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Emergency Health Powers Act

(S.C. Code Ann. §§ 44-4-100–44-4-570) (Regulatory Implementation: S.C. Code Ann. Regs. 61-112)

April 1, 2020

On March 13, 2020, in accordance with Sections 1-3-420 and 25-1-440 of the South Carolina Code of Laws, as amended, Governor Henry McMaster declared a state of emergency due to the public health emergency caused by the 2019 Novel Coronavirus (“COVID-2019”), which triggered the Emergency Health Powers Act (EHPA). Under EHPA, the Department of Health and Environmental Control (DHEC) acquires broad powers for the duration of the public health emergency, to include the following:

  • Powers over dangerous facilities and materials (S.C. Code Ann. § 44-4-300)
    • DHEC may close, compel the evacuation of, or cause decontamination of any facility of which it is reasonable to believe it may endanger the public health.
    • DHEC may decontaminate or cause to be decontaminated, any material of which there is reasonable cause to believe that it may endanger the public health.

  • Powers over health care facilities or services (S.C. Code Ann. § 44-4-310)
    • DHEC may require a health care facility to provide services or the use of its facility.
      • The management and supervision of the health care facility must coordinate with the Department of Health and Environmental Control (DHEC). 
        • “Health care facility” means any nonfederal institution, building, or agency or portion thereof, whether public or private (for-profit or nonprofit) that is used, operated, or designed to provide health services, medical treatment, or nursing, rehabilitative, or preventive care to any person or persons. This includes, but is not limited to, ambulatory surgical facilities, health maintenance organizations, home health agencies, hospices, hospitals, infirmaries, intermediate care facilities, kidney treatment centers, long-term care facilities, medical assistance facilities, mental health centers, outpatient facilities, public health centers, rehabilitation facilities, residential treatment facilities, skilled nursing facilities, and adult daycare centers. The term also includes, but is not limited to, the following related property when used for or in connection with the foregoing: laboratories, research facilities, pharmacies, laundry facilities, health personnel training and lodging facilities, and patient, guest, and health personnel food service facilities, and offices and office buildings for persons engaged in health care professions or services. S.C. Code Ann. § 44-4-130(K).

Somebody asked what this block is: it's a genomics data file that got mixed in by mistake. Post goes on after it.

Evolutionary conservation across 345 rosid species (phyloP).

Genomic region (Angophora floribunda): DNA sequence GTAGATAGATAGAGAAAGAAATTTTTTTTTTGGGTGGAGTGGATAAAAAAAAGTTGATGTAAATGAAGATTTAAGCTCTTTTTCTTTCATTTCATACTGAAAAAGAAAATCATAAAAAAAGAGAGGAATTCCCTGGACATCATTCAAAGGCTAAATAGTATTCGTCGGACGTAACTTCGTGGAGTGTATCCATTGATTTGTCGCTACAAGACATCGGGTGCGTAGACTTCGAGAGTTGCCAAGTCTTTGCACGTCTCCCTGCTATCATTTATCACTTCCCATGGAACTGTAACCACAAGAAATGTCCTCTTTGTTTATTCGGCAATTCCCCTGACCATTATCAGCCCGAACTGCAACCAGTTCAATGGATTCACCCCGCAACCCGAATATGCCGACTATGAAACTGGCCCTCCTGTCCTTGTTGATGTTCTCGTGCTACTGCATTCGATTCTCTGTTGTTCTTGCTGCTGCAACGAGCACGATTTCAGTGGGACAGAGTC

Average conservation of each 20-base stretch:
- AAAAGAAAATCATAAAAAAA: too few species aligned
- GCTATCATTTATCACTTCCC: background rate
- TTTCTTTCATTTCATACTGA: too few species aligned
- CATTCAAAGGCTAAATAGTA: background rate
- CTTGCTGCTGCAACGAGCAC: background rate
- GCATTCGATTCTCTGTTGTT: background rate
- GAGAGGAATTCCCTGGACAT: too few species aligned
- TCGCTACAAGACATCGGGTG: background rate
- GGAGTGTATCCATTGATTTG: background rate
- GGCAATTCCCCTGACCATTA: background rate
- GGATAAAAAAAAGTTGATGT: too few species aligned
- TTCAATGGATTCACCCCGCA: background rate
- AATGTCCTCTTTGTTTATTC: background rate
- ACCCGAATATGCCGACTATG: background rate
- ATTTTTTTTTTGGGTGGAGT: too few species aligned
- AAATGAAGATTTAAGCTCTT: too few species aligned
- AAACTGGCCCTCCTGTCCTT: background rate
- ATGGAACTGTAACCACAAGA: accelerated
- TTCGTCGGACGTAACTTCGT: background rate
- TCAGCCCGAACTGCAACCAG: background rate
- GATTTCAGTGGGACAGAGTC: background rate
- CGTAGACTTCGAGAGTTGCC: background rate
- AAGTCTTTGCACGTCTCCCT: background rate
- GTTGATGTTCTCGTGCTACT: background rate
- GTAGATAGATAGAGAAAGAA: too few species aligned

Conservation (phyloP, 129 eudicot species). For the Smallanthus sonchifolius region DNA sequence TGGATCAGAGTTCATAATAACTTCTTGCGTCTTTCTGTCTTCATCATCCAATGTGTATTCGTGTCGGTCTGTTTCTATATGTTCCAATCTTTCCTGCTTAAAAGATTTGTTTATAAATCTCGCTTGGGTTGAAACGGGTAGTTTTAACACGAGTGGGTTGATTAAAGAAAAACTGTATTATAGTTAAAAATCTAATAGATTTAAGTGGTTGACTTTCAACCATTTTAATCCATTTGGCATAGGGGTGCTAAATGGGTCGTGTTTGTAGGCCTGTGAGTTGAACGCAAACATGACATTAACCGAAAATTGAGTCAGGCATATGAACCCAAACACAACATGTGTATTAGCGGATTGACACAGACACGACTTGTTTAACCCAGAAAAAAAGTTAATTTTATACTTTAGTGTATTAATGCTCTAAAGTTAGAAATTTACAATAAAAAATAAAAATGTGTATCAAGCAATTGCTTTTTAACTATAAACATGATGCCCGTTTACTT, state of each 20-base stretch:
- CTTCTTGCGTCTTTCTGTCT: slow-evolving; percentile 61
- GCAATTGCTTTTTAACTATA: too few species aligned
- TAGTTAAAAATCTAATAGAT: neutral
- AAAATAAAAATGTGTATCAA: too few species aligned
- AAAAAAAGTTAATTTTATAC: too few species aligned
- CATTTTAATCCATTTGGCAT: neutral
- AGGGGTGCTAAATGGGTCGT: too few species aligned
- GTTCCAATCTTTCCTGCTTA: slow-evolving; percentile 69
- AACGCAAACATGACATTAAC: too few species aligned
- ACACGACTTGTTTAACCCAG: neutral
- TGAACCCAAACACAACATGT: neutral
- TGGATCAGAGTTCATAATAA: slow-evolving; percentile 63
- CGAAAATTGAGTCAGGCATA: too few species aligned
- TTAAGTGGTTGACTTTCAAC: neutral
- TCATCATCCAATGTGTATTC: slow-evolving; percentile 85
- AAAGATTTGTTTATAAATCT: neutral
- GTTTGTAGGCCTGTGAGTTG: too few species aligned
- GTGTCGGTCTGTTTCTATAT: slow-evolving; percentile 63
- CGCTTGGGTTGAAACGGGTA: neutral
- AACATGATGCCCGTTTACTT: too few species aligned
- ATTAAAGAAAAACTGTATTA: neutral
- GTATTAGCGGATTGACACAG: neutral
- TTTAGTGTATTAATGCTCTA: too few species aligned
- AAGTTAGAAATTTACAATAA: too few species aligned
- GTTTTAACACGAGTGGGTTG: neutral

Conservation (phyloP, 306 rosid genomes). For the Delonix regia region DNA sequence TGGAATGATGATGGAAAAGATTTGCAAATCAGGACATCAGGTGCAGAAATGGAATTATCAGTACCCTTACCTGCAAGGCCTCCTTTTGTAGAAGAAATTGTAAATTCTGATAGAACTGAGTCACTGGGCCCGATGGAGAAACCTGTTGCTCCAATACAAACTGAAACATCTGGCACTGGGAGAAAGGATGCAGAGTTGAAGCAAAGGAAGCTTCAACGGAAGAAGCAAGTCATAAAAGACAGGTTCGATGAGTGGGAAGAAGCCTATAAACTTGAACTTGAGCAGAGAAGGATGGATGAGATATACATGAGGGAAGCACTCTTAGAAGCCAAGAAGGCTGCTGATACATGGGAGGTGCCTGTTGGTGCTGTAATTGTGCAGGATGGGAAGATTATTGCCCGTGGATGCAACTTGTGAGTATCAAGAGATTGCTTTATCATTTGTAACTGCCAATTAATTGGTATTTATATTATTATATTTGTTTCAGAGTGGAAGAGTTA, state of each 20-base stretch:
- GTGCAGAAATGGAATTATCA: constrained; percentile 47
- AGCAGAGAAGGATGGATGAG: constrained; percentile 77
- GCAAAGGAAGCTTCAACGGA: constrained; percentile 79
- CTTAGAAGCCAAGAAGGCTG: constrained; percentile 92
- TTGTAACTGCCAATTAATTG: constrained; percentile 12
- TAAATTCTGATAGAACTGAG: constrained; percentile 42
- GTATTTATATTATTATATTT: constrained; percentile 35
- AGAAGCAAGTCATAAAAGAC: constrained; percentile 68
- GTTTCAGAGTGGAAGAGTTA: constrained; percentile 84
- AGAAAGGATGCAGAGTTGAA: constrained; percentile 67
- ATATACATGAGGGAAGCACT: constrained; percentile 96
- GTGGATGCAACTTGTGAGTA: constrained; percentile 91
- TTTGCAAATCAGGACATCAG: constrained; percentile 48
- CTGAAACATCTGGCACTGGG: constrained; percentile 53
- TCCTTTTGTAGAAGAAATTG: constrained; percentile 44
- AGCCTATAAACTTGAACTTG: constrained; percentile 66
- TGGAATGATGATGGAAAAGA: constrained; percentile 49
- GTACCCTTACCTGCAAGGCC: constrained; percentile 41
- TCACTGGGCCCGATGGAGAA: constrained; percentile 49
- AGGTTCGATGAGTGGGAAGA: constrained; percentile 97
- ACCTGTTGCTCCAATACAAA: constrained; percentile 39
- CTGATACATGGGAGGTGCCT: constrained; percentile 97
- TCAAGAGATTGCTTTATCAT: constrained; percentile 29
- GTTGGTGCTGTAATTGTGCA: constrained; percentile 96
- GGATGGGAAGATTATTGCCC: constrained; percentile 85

• Powers over purchase and distribution of pharmaceutical agents or medical supplies; rationing and quotas (S.C. Code Ann. § 44-4-330) DHEC may control, restrict, and regulate by rationing and using quotas, prohibitions on shipments, price fixing, allocation or other means, the use, sale, dispensing, distribution, or transportation of necessary products.
  • Powers over individuals and groups (S.C. Code Ann. §§ 44-4-510–44-4-550)
    • DHEC may test, treat, vaccinate, isolate, or quarantine individuals or groups.
      • Employers may not fire, demote, or otherwise discriminate against an employee complying with an isolation or quarantine order.

  • Powers over licensed health personnel (S.C. Code Ann. § 44-4-570)
    • DHEC may require in-state health care providers to assist in the performance of vaccination, treatment, examination, or testing of any individual.
    • DHEC may accept the volunteer services of in-state and out-of-state health care providers consistent with Title 8, Chapter 25, appointing such in-state and out-of-state health care providers as emergency support function volunteers.
    • DHEC may terminate the in-state and out-of-state appointments at any time or for any reason provided that any termination will not jeopardize the health, safety, and welfare of the people of this State.
      • Appointments are limited to the time of the public health emergency.
    • Any health care provider appointed pursuant to this Section will not be held liable for any civil damages as a result of medical care or treatment unless the appointee recklessly causes the damages.
      • Applies if the health care provider does not receive payment from the State other than as allowed in S.C. Code Ann. § 8-25-40.
    • The South Carolina Department of Labor, Licensing and Regulation may waive licensing requirements, permits, or fees required by law and applicable orders, rules, or regulations.

 * This document is a high-level summary of some of the provisions of the Emergency Health Powers Act, and we can provide a more detailed analysis of specific sections upon request.



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